The loose way mathematicians use to describe a situation like this is: Almost all real numbers are in BQ. An alternative, even looser way: Though B′Q contains an uncountable infinity of numbers, the probability of any given number being in B′Q is zero.

If you have a decent math/stats package, or are serving a long prison sentence, you might want to try that out for some particular real number.

π is an obvious candidate. Then u0 is 3.141592… Square and add one: That gives u1 = 10.869604… Squaring that and adding one, u2 = 119.148299… Proceeding, you get u3 = 14197.317353…, u4 = 201563821.046002…, u5 = 40627973954664757.854260…, and so on. Leading digits are 3, 1, 1, 1, 2, 4, … Hey, it looks Benford-compliant already! (It is.)

That's all well and good, you may say, but how do I know, without experimentation, whether some particular value of u0 will generate a Benford-compliant sequence under the rule Q? (With, or course, an infinity of corresponding questions for an infinity of other rules you might think up.)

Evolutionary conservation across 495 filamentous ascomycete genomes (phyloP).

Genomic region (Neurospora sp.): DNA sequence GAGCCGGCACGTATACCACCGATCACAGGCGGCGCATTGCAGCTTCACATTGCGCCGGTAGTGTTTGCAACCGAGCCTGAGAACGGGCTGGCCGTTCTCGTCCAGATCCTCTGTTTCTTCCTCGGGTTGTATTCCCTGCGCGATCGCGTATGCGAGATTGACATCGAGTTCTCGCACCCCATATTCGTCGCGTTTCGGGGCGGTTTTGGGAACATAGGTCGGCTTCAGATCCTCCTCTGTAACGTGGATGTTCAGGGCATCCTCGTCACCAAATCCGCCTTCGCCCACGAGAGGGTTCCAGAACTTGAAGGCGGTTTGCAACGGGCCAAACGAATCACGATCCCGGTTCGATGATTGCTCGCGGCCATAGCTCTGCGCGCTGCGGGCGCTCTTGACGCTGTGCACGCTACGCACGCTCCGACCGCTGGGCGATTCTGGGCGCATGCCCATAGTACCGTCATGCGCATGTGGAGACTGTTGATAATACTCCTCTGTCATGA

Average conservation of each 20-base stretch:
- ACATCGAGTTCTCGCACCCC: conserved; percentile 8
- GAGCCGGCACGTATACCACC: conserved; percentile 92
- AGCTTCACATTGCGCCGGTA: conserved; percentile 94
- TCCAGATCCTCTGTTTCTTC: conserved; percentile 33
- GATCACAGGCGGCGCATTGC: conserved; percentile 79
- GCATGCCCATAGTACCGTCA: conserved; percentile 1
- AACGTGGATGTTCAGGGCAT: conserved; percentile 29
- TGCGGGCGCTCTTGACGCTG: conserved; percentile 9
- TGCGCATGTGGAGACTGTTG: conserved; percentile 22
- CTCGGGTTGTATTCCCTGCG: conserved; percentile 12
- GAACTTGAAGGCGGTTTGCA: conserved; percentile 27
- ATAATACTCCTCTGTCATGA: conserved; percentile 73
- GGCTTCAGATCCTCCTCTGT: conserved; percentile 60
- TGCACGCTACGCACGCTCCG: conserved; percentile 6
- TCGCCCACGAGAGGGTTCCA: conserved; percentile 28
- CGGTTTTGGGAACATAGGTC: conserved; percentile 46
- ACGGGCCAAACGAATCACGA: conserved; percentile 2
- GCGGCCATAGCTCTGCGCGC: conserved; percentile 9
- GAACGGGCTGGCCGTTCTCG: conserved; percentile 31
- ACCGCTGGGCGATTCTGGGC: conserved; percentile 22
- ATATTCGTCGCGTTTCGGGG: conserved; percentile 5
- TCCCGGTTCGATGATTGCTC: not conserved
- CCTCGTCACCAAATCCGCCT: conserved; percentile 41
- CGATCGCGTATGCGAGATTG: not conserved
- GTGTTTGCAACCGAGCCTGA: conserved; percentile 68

So far as I know there is no general method for determining this, though you can of course always take the experimental-math approach: Generate the sequence out to ubazillion or so and run the stats on its leading digits, as I just did for the primes. With u0 = 0 for example you get a sequence that sure looks Benford-compliant, but whose compliance no-one has been able to prove.

It is possible to figure out particular numbers that don't generate Benford-compliant sequences — numbers, that is to say, that are members of the set B′Q, even though the chance of any given number being in B′Q are infinitely small. If, for example, you use the real number

u0 = 9.94962308959395941218332124109326 …

as your starting value for the rule Q, then every single number in the sequence has leading digit 9. How noncompliant is that!

Can you figure out why? Or find a closed form for this number?